Thursday, September 3, 2020

Review: Kings of Ash (Ash and Sand #2) by Richard Nell

Kings of Ash (Ash and Sand, #2)
Kings of Ash (Ash and Sand #2) by Richard Nell
Self-Published
Publication Date: September 8th, 2020
Hardcover. 448 pages

About Kings of Ash:

"The much anticipated continuation of the Ash and Sand trilogy...

Follow the long, bloody journey of Ruka, son of Beyla through the islands of Pyu and the frozen wastes of the Ascom; see the return home of Ratama Kale Alaku, the 'Sorcerer-Prince', and the terrifying rise of his 'miracles'. Before the end, a shocking history will unravel, ancient connections unfold, and all will learn the cost of unleashing the Kings of Ash..."

I'm a little behind on this series considering the third and final book in the Ash and Sand trilogy just came out on September 1st, but fortunately that doesn't take anything away from the fact that Kings of Ash was just as incredible as Kings of Paradise and I can't wait to finally get to Kings of Heaven! A quick note before diving into this review: I'll keep it spoiler free for this book and I'll try to keep things vague so as not to spoil too much from the first book, but the nature of this review might lead to inadvertent plot developments and spoilers from the first book, so just be aware of that if you plan to read this trilogy and don't want to know anything!

Where do I even start reviewing this epic fantasy tome? Kings of Paradise was a large and complex story that grabbed me from the very first page, and Kings of Ash does just that--and maybe even more. Richard Nell first made my experience that much better by including a "the story so far" sort of recap, which I am endlessly grateful for, especially seeing as it's been about two years since I read the first book. The next things that I discovered and quickly grew excited about is that this book is told largely from Ruka's POV, and Ruka is a character that I find deeply compelling and oddly enjoyable to follow. Those two things really set the stage for my expectations and enjoyment in this book, and it was just as good as I'd hoped it would be.

Since this book is largely told from Ruka's POV, I'll start by talking about this incredibly conflicting and highly captivating character. Although we do get a few other POVs sprinkled throughout the story, we spend most of the time in Ruka's head following his experiences, and I found this such an interesting journey. Ruka is a rather violent and unpredictable fellow, but at the same time he has that sort of honesty and blunt, clear view of the world that makes him someone you can't help but feel oddly connected to and almost want to root for. He's done some awful things, but there's weird sense of morality connected to it based upon his own perspectives that makes for a fascinating story, as well as makes him a really worthwhile character to become invested in.

Additional familiar faces such as Kale and Dala also make appearances, but their chapters are far much sparser than Ruka's and it's clear that they are not meant to be the main focus of this story. Still, I did really like their roles from the first book so I appreciated getting to see them again. Kale in particular has such a drastic change in roles in this book versus the first and I found it particularly exciting to see how he handles his new goals. Dala continuous to be an incredible badass who is always quick to grab to my attention in all of her scenes. We also get to learn more about King Farahi, a man that I find to be one of those who are so complex that you just are never really sure what to expect from that. I loved getting to learn more about his character and story.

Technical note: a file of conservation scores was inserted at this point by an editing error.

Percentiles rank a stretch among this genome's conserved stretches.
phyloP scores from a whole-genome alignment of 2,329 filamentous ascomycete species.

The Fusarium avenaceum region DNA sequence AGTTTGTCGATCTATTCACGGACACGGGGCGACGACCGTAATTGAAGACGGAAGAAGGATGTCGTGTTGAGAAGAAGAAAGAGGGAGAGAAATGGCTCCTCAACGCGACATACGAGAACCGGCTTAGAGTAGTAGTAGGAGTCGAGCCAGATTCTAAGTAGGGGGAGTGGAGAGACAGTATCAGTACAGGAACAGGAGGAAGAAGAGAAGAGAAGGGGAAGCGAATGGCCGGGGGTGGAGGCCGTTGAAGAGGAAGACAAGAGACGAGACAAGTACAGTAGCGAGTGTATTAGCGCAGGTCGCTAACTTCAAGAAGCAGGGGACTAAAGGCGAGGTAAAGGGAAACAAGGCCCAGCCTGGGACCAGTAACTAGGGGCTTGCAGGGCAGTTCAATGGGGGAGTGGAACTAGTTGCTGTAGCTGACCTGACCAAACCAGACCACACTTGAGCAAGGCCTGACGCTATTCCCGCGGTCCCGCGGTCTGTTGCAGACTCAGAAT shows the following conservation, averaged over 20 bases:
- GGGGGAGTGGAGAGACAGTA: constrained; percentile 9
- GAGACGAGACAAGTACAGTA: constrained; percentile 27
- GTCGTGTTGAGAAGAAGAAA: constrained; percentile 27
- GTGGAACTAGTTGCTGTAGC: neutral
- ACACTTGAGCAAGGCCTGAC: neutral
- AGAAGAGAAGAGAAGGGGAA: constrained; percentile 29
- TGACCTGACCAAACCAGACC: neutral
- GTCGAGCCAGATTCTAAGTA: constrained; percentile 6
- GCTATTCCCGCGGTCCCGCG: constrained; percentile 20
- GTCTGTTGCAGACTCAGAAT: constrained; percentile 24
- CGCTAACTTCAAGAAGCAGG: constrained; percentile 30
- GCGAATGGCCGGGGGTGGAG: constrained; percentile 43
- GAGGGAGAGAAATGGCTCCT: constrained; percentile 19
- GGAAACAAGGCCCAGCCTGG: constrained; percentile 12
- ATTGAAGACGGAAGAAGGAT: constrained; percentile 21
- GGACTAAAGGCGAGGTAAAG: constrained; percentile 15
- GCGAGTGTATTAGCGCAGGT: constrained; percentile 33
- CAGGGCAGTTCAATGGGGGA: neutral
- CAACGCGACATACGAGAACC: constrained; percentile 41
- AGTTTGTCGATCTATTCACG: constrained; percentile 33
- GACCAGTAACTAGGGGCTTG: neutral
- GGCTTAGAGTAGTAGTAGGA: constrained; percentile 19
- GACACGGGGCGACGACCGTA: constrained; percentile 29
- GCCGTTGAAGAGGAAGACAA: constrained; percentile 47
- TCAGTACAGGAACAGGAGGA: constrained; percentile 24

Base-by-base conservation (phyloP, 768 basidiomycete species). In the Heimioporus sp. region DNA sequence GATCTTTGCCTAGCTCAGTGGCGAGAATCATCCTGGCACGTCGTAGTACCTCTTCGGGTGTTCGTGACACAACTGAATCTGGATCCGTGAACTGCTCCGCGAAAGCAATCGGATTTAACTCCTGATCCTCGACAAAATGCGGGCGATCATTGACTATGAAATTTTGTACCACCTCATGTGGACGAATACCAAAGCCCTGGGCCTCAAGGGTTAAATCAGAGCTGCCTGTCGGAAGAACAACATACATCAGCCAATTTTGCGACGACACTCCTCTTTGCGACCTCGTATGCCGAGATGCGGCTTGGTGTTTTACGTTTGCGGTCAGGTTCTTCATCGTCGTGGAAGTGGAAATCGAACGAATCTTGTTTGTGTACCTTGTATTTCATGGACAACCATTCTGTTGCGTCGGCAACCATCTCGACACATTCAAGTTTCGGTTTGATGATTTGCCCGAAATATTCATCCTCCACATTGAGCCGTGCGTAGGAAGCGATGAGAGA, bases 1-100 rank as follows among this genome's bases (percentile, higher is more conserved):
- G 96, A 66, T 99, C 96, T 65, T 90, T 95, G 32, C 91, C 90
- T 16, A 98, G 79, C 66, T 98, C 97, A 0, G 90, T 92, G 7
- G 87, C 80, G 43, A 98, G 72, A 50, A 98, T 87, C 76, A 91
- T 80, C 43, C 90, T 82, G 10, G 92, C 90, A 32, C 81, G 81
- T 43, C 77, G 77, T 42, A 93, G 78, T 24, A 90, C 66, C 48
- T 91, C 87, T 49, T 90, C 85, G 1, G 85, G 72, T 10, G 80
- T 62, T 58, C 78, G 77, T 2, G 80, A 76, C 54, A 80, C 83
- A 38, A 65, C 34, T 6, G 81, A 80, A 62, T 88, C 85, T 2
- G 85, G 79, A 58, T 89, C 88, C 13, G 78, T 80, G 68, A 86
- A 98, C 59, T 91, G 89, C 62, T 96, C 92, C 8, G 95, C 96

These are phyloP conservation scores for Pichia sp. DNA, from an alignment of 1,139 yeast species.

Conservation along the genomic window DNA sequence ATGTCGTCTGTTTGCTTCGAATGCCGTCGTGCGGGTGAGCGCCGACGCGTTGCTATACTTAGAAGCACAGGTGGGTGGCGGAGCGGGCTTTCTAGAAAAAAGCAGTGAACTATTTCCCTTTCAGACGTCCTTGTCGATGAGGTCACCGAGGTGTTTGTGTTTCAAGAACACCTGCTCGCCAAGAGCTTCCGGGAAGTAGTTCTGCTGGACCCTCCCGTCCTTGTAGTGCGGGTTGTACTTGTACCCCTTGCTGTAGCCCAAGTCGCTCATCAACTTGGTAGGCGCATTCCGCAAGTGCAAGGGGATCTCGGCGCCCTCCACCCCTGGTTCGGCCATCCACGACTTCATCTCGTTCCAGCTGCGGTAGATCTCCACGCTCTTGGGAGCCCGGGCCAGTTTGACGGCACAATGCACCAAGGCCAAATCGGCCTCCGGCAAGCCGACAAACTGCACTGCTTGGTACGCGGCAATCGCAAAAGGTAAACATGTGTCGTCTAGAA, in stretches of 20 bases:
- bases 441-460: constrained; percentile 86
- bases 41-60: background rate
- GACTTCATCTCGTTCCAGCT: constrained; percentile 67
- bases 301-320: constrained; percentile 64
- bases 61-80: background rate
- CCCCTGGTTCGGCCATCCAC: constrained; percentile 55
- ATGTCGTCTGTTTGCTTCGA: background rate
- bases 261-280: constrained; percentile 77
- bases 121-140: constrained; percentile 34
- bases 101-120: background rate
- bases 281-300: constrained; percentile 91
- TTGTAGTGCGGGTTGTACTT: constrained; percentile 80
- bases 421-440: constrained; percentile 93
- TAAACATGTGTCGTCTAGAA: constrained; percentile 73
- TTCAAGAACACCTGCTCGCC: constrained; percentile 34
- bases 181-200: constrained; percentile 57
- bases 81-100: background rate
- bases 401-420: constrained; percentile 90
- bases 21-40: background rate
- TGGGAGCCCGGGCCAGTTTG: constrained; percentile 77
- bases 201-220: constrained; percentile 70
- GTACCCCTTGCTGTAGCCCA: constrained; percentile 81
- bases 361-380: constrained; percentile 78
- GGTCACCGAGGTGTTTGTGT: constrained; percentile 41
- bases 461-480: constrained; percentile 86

Nell's world-building is once again truly superb. I thought the first book had expansive world-building with so many intricate details and fleshed out ideas, and somehow this book takes that to the next level with even more to explore and learn about. I noticed a much larger focus on weaponry in this book in different parts and I was surprised by how much I enjoyed these details and inclusions. I felt as though it really added a sense of authenticity and intrigue to the world and culture. And speaking of cultures, I continue to enjoy seeing the different ones that emerge in this world and how established and real they feel.

For being such a large book, the pacing is pleasantly consistent and I don't really have many complains about it. There were a few small pockets here and there where I felt it dwelled a bit longer in certain parts than I might've liked, but it was never anything that dragged on too long or really infringed upon my reading experience. Regardless of how much time might be spent on a certain scene, plot development, or character development, Nell has a compelling way of crafting his narrative that still makes it entertaining to follow.

Overall, this is another success from Richard Nell! If you're into grimdark, character-focused fantasy, expansive world-building, or simply great storytelling, you really need to check out the Ash and Sand trilogy--and the best part is that it's already completed so you can read the entire thing without waiting! As before, this is still a pretty dark and occasionally violent story, so just be aware of that going into it if you're not as open to those themes. I cannot recommend this trilogy enough and I think it continues to be one of the best examples of why there should be less judgment and more open-mindedness about the incredible quality and validity of self-published novels. Richard Nell is a master writer and storyteller.

*I received a copy of Kings of Ash in exchange for an honest review. This has no effect on my rating of the novel.*


Buy: Amazon

1 comment:

  1. Its nice to see a rave review for a self published fantasy trilogy, and if I had less on my plate, I'd definitely consider this๐Ÿ˜

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